Do you want slaves making your clothes for you? Yeah. I didn’t think so. Yet what most Americans fail to realize is that much of the clothing produced world wide is made by the hands of people who are either forced into labor or are working under life-threatening conditions.
This week is Fashion Revolution Week which marks the 4th anniversary of the Rana Plaza Factory collapse in Bangladesh India.
If you remember this event, you know how horrific and senseless a tragedy like this really is. At the end of the day 1,138 garment workers lost their lives for clothing. This should never happen. Ever.
Though awareness is raised and action is taken, events like this continue to happen. All you need to do is perform a search on the internet to find story after story of harm coming to those who are ostensibly indentured slaves working in the garment industry.
Albert Einstein was famous for saying,
“The world is a dangerous place to live, not because of the people who are evil, but because of the people who don’t do anything about it.”
In our lifetime we have the chance to irradiate forced and indentured labor. In our lifetime we have the power to end slavery. Right now, as we speak over 27 million men, women, and children are slaves of one form or another whether they are forced to work in meat processing facilities in the US or as sex workers in the Jakarta.
One of the many ways we can put a stop to these kinds of labor practices is by becoming aware and speaking out, but also by choosing very carefully and thoughtfully where and how we obtain our clothing and food.
Here are 6 ethical brands you can count on to be transparent and ethical.
One) Imogene + Willie
Although denim isn’t the most environmentally friendly thing to make, what I do consider wonderful about this brand is that they don’t push out new styles at a dizzying speed. They take time and carefully craft each handmade US produced pair. They employee Americans and focus on small batch production.
There’s not a line that I love more and they offer free denim repair!
Offering modern basics with radical transparency, Everlane is quickly becoming the “go to” place for must have shoes, shirts, and slacks.
Three) Auntie Oti
A company devoted to handcrafted traditional Indian textiles, Auntie Oti, is source for beautiful scarves and home goods.
I have a scarf towel thing of theirs and love to bits.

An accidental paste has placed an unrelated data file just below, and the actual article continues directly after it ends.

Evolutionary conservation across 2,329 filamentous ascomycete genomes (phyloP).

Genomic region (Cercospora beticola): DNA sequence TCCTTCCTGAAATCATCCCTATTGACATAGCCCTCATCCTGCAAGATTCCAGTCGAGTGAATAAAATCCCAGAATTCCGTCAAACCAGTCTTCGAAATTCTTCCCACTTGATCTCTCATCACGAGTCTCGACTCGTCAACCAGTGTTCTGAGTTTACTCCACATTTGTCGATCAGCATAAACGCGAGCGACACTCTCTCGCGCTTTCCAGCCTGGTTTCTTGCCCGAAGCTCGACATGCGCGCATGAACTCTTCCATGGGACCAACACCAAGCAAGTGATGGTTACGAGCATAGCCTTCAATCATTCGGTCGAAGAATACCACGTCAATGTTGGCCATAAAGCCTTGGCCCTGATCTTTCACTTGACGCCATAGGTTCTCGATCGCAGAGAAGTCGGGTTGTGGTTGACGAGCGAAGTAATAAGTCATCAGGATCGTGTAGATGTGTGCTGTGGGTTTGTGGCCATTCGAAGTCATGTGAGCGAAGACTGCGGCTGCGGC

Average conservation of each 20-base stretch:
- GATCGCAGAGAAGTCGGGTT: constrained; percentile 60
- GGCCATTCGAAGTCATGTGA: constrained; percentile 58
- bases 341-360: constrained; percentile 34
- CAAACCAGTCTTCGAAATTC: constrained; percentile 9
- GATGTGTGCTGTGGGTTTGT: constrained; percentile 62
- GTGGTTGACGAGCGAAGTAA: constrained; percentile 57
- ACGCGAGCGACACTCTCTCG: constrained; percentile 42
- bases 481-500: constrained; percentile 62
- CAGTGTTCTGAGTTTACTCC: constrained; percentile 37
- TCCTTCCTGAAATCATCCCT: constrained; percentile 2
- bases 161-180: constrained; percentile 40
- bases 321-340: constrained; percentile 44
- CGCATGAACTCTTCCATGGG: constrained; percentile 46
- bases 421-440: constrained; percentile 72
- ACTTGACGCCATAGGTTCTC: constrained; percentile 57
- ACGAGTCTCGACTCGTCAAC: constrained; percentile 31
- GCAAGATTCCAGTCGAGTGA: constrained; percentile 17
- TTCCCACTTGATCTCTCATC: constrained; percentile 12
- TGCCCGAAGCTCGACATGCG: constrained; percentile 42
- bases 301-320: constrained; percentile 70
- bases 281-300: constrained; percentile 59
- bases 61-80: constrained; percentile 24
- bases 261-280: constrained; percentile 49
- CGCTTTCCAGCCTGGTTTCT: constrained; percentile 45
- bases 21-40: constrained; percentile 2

Four) Proud Mary
Proud Mary is one of my all-time favorite brands because of how beautiful and whimsical their style is. I would say they are known for their handmade Moroccan raffia shoes and sandals. Not only are these made responsibly and fairly, they are made from earth friendly renewable materials.
Everything is made in house in their studio in Minnesota. Hackwith specializes in core collections, basic colors, and elegant shapes.
Six) Elizabeth Suzann
This company is hardcore about sustainable practices. They test every garment, select natural fibers and each and every item is produced under one roof in Nashville, Tennessee.
Asking the question
I am extremely passionate about this topic. But it’s not something I’ve felt passionately about for a long time. For years I’ve allowed myself to ignore the questions that would pop up while browsing at H&M or Target or Forever 21, “How can this amazing blouse be so affordable?” “Why does the tag in my jeans, t-shirt, or sweater never say Made In The USA?”.
Basically I avoiding asking myself where my clothing came from. I chose to accept the token efforts of these global retailers to make their lines more “ethical” and “sustainable” because they had what I wanted or needed. Was I also a slave to fashion?
As my commitment to organic and sustainable food grew, so did my commitment to ethically made clothing. Large brands devoted entirely to sustainable and ethical practices started emerging. I started to take notice. I’ve always shopped at the thrift store, but I never did for altruistic reasons.
In 2015 when my cousin moved back to Knoxville I had no idea that she had undertaken a task that, quite frankly, blows my mind. She had committed to making all of her own clothing. After teaching herself to sew, she began to embrace the notion that making one’s own clothing was not only better for body image and the wallet, but also infinitely better for the world. She opted out of the system in a big way, joining a growing movement of modern seamstresses 😉 who revived an almost dead art form for a new socially conscious generation.
It’s people like my cousin and others who are blazing a trail and creating an entirely new industry that we can be proud of and rest assured in. As the internet and online retail opens, literally, an entire world of like minded customers, ethical fashion, like organic foods, is becoming the standard not the exception.
My hope is that in the years to come, more people will opt out of a very corrupt and dangerous system to support and nourish a flourishing and life giving and profitable industry. There is a lot more I’d like to say on this topic. And even as I write this, my mind is whizzing with resources, books, articles, and videos I’d love to share with you. But I have to save that for another day.
This week is all about voting with our dollars and using our currency to create lasting change.
What about you? Have you ever asked yourself where your clothing comes from? If not, what is most surprising to you about the garment industry? Let me know in the comments section below.